The politics of devolution
The politics of devolution

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The politics of devolution

2.3 Wales

In 1282, Edward I conquered Wales and the Statute of Rhuddlan (or Statute of Wales, 1284) established English rule. Rather than involve the assimilation of the Welsh by the English the conquest saw ‘a colonial system … established in those parts of Llywelyn's Principality which were by 1284 in the hands of the king’ (Davies, 1991, p. 166). In 1400, Owain Glyndwr led the most outstanding and successful rising in Wales against the new order and the tyranny of the English border barons, which almost led to the re-establishment of Welsh rule. Glyndwr sought to create an independent Wales that would have its own independent church and educational structure through the establishment of a system of Welsh universities. However, the accession of the Welsh Tudor dynasty to the English throne, following Henry Tudor's victory at the Battle of Bosworth Field in 1485, encouraged Welsh assimilation on the basis of equality with England. Wales was territorially structured according to the English model of the shires. Leading Welsh families held their land from the king, others became lease-holders and tenants after the English pattern, and the feudal aristocracy was received at the English court. But a deep breach, fostered by economic inequality, opened between landlord and tenant, one which remained unhealed for centuries.

The Act of Union of 1536 was in response to Henry VIII's wish to incorporate Wales within his realm. It meant the complete administrative assimilation of Wales into the English system. Welsh customary law was abolished and English was established as the sole language of legal proceedings. In 1543 the Court of Great Session was constituted, a system of courts modelled on the practice already used in the three counties which, since 1284, had formed the municipality of North Wales. The Court of Great Session remained the system of higher courts of Wales until 1830, when, against considerable opposition, it was abolished.

Figure 2
Figure 2 Illustration of Owain Glyndwr, by permission of Llyfrgell Genedlaethol Cymru/The National Library of Wales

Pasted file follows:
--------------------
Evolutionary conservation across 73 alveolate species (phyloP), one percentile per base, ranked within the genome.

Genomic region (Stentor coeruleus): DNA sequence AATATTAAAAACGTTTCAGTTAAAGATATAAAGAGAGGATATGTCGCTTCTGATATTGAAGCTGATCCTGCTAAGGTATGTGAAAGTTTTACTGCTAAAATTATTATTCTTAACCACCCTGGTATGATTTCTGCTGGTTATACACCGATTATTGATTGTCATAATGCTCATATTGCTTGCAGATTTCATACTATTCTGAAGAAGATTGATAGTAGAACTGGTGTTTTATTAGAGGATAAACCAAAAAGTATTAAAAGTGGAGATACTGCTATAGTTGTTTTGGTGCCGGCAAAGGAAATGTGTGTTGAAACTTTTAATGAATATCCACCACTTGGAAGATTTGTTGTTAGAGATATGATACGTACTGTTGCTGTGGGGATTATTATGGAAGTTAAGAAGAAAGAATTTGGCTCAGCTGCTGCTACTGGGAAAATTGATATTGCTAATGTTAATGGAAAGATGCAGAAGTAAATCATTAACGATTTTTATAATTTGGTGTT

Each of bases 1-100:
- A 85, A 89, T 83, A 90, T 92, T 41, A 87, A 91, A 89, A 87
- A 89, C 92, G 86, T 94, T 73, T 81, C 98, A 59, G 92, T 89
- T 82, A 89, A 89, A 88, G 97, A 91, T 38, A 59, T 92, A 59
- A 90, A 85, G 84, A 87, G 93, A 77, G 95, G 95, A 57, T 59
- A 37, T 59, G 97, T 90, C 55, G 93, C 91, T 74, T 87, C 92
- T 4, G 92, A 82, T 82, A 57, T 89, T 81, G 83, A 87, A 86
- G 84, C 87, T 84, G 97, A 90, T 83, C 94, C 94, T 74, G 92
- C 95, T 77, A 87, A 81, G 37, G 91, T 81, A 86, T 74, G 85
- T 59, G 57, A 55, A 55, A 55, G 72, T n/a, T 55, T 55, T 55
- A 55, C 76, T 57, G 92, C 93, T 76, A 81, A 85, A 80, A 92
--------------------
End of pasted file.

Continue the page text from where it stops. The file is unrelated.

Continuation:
The Catholic tradition died slowly in Wales under Elizabeth I and James I; Puritanism was strongly resisted and Oliver Cromwell had to employ oppressive measures to impose it. In the eighteenth century, Wales turned rapidly from the established church to embrace dissent with strong Calvinist leanings. In 1735, the church gathered large numbers of followers from the Church of England. This also helped contribute to the rise of an incipient Welsh nationalism, particularly as the desire to protect Welsh native culture from progressive Anglicisation rose in the eighteenth century.

The Industrial Revolution transformed Wales, threatening the traditional ways of rural life, leading to protests such as the Rebecca Riots in 1843. Industrialisation also prompted the radical exploitation of the mineral wealth of Wales, particularly coal, which additionally transformed the life of Welsh people. Chronic poverty and increasing unemployment intensified in Wales before and after the First World War, continuing almost unchecked until the Second World War as the Great Depression hit hard. After 1945, as the Labour government drew substantial support from its electoral socialist stronghold of South Wales, nationalisation prompted a full-scale programme of industrial development. Yet, while the Scottish Office had been established in 1885, the Welsh Office was only set up in 1964. Here, while the Welsh celebrated their national identity, particularly in cultural terms, the political integration of Wales within the English-dominated UK meant than ‘Welshness’ was not as distinctive a national force as was ‘Scottishness’ north of the border.


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